by Amira Hass
Democracy is more than going to the polls
“The protest wave has calmed down,” some Israeli journalists said Friday of the Burmese military junta’s success in driving thousands of demonstrators off the streets, using excessive violence.
Despite the natural sympathy for the uprisers, several editors chose the word “calm,” which embodies the rulers’ point of view: The norm is “calm,” even if it means constant government violence. The mass protest against the oppression is a disruption of order and calm.
The word “calm” was an automatic reflection of how most Israeli Jews and their media see the constant, 40-year Israeli oppression of the Palestinians. This is the norm one thinks of when the Palestinians disrupt the calm.
The oppression of the Palestinian people is intended to perpetuate its banishment from its land and the infringement on its rights there. But on the other side of the regime of oppression is democracy for Jews, even those who oppose the occupation.
Generally, Jewish dissidents are not risking their life, livelihood, freedom or rights. However, the demonstration against the separation fence does involve certain risks – a few hours in detention, soldiers’ fire, tear gas, or a blow from a gun. Therefore, each protester makes his or her own courageous decision to take part in the demonstration. Assisting the Palestinian olive harvest also requires courage, because it could end in an attack by the settlers (while the government’s representatives, the soldiers, stand idly by). And yet there are dozens of anti-oppression activities that do not endanger the hundreds of devoted activists (mostly women) who take part in them.
Potentially, hundreds of thousands of Jewish Israelis could have taken part in activities against the multi-faceted Israeli oppression – the apartheid laws and orders, military attacks, hidden information, economic siege, land expropriation, expanding settlements, and more. Not a hair on their head would be touched. These are people who say they support peace, with a Palestinian state beside Israel. But apparently their interpretation of participation in democracy is going to the polls once every few years, and faint protest in their living room.
However, democracy also is displaying civic responsibility, by constantly supervising the political decisions and acts between elections, thus ensuring that democracy’s essence has not been eroded. Those who say they support a two-state solution are ignoring the other facet of the democracy-for-Jews – the military regime that it imposes on the Palestinians. This regime creates faits accomplis all the time, foiling the last chance for a solution (i.e. full withdrawal with slight changes to the June 4, 1967 lines and establishing a Palestinian state).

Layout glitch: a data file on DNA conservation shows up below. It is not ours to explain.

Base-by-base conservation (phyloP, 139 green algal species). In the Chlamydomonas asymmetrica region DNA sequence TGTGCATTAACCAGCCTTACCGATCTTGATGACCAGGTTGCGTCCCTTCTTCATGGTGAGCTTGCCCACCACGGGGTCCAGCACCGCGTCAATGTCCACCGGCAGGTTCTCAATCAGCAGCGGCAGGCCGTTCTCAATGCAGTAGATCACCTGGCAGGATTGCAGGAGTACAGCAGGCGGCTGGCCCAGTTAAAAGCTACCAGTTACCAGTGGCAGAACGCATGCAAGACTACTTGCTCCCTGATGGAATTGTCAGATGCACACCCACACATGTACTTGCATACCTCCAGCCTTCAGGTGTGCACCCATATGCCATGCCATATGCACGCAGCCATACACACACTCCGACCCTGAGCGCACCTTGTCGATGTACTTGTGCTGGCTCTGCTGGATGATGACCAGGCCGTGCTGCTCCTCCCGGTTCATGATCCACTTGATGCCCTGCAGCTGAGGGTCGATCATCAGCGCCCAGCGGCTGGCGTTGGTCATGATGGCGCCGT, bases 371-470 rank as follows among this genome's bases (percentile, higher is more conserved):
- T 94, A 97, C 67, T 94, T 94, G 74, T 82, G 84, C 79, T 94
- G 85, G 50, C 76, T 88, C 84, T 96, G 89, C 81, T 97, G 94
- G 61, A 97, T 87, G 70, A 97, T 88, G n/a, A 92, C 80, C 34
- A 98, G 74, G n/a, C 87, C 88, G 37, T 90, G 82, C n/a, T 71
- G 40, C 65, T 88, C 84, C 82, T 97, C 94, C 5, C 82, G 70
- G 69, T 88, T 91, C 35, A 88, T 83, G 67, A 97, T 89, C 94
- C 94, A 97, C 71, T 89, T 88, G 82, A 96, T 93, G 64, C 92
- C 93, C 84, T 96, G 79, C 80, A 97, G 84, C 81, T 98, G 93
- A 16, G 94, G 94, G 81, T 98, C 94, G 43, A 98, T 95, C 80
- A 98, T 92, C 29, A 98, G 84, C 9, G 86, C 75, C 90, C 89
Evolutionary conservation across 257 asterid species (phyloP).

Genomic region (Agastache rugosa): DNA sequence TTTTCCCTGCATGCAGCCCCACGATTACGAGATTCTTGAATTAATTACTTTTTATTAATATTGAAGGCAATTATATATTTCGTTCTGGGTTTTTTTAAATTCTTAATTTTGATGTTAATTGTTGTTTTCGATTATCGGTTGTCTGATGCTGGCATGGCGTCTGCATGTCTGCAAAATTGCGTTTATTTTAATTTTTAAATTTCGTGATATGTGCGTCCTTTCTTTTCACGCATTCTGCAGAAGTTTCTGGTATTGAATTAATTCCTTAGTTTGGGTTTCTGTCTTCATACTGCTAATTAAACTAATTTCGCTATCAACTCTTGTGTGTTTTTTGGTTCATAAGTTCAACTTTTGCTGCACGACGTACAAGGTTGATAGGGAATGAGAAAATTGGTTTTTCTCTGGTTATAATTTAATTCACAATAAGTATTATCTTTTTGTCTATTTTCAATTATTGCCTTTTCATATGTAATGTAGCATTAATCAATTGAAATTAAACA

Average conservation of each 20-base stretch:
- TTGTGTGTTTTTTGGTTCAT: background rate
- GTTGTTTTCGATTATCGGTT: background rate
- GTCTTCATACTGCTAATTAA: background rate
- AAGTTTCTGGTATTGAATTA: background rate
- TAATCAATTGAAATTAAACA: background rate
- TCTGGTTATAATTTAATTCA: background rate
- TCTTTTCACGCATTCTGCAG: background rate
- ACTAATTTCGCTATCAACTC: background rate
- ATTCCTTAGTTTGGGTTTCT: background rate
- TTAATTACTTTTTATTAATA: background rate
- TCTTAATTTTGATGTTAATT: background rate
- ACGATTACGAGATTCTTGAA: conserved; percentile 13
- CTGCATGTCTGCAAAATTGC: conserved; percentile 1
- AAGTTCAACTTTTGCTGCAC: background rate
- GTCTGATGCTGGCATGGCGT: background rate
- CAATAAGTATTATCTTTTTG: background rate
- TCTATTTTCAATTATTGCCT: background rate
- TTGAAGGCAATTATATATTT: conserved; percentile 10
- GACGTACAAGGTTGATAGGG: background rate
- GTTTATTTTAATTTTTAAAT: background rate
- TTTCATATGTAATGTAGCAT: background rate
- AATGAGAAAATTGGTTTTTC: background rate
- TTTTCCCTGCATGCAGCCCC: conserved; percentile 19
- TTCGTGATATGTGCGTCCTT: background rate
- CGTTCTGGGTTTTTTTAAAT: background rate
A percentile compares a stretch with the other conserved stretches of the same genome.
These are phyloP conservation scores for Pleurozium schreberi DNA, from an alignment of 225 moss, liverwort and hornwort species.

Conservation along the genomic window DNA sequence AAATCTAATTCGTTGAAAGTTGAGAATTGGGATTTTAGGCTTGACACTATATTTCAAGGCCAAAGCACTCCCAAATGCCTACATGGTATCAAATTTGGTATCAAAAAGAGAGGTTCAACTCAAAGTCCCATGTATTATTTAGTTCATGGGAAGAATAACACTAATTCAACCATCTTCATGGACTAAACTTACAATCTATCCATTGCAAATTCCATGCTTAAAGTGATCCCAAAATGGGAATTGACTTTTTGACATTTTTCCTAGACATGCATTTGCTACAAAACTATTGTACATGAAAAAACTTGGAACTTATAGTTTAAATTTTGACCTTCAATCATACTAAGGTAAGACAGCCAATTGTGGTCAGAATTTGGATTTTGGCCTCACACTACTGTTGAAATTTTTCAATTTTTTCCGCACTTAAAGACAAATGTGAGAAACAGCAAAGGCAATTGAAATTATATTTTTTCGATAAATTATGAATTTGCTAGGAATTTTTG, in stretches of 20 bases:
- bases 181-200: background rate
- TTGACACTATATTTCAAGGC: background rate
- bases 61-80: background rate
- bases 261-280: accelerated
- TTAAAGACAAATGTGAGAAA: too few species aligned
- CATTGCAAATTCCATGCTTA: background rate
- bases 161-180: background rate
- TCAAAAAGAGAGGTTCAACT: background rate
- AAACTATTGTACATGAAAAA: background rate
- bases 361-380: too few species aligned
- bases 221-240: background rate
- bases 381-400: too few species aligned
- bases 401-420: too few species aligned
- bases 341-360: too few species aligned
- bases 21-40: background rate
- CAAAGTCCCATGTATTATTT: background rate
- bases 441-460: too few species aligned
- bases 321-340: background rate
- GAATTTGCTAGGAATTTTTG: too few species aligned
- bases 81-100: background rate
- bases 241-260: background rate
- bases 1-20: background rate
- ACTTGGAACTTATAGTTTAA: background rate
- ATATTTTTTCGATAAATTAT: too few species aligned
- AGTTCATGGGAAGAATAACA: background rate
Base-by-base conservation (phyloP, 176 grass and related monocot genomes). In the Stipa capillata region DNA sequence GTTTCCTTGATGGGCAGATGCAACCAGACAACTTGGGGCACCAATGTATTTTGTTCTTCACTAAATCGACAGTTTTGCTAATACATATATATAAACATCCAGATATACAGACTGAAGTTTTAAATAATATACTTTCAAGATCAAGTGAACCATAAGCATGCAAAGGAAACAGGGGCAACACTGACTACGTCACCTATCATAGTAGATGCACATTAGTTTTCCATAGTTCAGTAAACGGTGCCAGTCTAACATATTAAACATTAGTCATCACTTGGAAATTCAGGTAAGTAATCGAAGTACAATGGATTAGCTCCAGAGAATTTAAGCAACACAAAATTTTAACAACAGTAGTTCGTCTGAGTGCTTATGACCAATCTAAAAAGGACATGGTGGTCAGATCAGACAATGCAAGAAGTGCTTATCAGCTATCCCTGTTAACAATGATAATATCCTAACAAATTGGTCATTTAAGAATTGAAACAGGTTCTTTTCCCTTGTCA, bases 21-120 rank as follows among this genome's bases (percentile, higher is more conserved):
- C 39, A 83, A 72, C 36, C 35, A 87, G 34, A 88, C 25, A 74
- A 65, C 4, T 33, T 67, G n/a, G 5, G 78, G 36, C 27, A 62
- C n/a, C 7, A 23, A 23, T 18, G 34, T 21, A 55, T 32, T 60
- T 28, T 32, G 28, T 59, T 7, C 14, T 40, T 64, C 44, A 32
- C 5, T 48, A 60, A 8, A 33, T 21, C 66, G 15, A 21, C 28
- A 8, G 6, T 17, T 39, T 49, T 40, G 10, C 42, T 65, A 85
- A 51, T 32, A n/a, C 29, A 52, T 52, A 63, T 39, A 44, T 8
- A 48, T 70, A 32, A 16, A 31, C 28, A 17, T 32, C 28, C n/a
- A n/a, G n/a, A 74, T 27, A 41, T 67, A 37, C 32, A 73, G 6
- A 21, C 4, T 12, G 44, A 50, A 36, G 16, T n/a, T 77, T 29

The Jewish citizens who enjoy their democracy are not personally harmed by its other facet. On the contrary, they gain from it – cheap land and quality housing, additional water sources, a cadre of security professionals in demand worldwide, and thriving defense industries. This is the “calm” that even self-defined peace supporters refrain from disrupting.
In the Soviet empire and racist South Africa – like in today’s Burma (Myanmar) – objecting to oppression involved a high personal price. Therefore, one could understand the objectors who chose not to act. In Israel, because it is a democracy for Jews, all those who sit idle, ignoring what is being done in their name, bear a heavy responsibility.
Chiefs of staff, prime ministers, ministers and generals are not the only ones responsible. Anyone who theoretically objects to oppression, discrimination and expulsion, but does not actively take part in the struggle and in creating a constant popular resistance to topple the apartheid regime we have created here, is responsible.
Most Israelis back using nukes
A recent Canadian survey reveals that approximately 72 percent of Israelis support the use of nuclear weapons in certain circumstances.
The survey showed that 37 percent of Israelis believed the use of nuclear weapons to prevent a war would be justified, while 35 percent believed the weapons could be justifiably used during a war.
In addition, the survey found that Israel had the lowest public support for destroying nuclear weapons out of all the six countries questioned.
Nearly 72 percent also agreed that “nuclear weapons place Israel in a unique position, so it is not in our interest to participate in treaties that would reduce or eliminate our purported nuclear arsenal”.
About three-quarters of Israelis also said they would feel safer if they knew for certain that Israel had nuclear weapons. Israel has thus far maintained its policy of nuclear ambiguity.